The influence of body-size and diet on road-kill trends in mammals
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- Barthelmess, E.L. & Brooks, M.S. Biodivers Conserv (2010) 19: 1611. doi:10.1007/s10531-010-9791-3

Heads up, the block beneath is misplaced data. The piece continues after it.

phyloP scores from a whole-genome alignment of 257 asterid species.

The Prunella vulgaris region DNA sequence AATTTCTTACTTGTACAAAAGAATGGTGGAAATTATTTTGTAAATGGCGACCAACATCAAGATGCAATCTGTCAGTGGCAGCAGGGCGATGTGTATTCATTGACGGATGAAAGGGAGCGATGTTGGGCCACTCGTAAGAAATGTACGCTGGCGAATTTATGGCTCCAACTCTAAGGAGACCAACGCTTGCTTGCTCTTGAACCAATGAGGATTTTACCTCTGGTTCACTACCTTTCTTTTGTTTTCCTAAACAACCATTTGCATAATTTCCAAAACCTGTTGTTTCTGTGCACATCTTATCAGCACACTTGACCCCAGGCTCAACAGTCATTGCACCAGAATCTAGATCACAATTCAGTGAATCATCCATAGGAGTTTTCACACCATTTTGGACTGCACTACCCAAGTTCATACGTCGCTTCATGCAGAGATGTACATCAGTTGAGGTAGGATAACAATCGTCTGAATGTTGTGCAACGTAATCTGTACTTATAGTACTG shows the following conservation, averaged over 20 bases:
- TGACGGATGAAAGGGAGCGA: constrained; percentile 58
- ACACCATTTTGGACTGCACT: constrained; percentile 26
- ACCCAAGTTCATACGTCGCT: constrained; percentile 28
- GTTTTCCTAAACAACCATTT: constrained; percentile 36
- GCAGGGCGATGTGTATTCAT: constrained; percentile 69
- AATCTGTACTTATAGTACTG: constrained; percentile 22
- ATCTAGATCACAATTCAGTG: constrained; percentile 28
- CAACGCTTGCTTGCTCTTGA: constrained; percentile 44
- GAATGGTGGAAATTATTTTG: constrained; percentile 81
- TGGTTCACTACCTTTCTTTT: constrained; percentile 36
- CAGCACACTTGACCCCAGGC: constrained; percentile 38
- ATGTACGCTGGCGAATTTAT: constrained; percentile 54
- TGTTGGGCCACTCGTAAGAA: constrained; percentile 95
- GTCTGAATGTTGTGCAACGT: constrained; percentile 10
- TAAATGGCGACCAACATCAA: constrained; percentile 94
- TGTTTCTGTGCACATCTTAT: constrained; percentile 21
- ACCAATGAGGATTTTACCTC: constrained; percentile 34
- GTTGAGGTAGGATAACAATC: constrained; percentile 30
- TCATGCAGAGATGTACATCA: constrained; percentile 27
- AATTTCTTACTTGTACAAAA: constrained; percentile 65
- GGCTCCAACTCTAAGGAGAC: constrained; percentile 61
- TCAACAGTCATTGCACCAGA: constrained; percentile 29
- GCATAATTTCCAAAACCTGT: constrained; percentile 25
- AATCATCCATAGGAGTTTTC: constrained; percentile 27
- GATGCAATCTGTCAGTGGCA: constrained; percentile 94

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Roads negatively impact animals in a variety of ways. One of the most obvious impacts is vehicle-induced mortality. We have little understanding of the patterns and rates of road mortality for mammals. The aims of this study were to determine representative road-kill rates for local mammal species, compare road-kill rates between mammals of different sizes and diets, and compare patterns of road mortality between seasons. We hypothesized that carnivores would be killed less often than herbivores or omnivores and that medium sized mammals (1.0–10.0 kg) would be killed more often than expected based on their frequency in the area. At least 50% of the mammal species in the study area were impacted by road mortality, representing 21 species from 5 mammalian orders. Carnivores were found less often and medium-sized mammals more often than predicted. Porcupines (Erithizon dorsatum), raccoons (Procyon lotor), cottontails (Sylvilagus floridanus) and striped skunks (Mephitis mephitis) were the most frequent species to be killed. On average, 3.8 mammals were killed per 100 km of road. The road-kill rate varied between seasons and species and peaked in mid June. We also looked across studies to determine general rates of vehicle-induced mortality for mammals and found that an average of 8.8 mammals are killed per 100 km. Given the rapid decline of many mammal species and the consistent increase in vehicle miles traveled, efforts to preserve roadless areas and develop strategies to mitigate the effects of roads on mammals are warranted.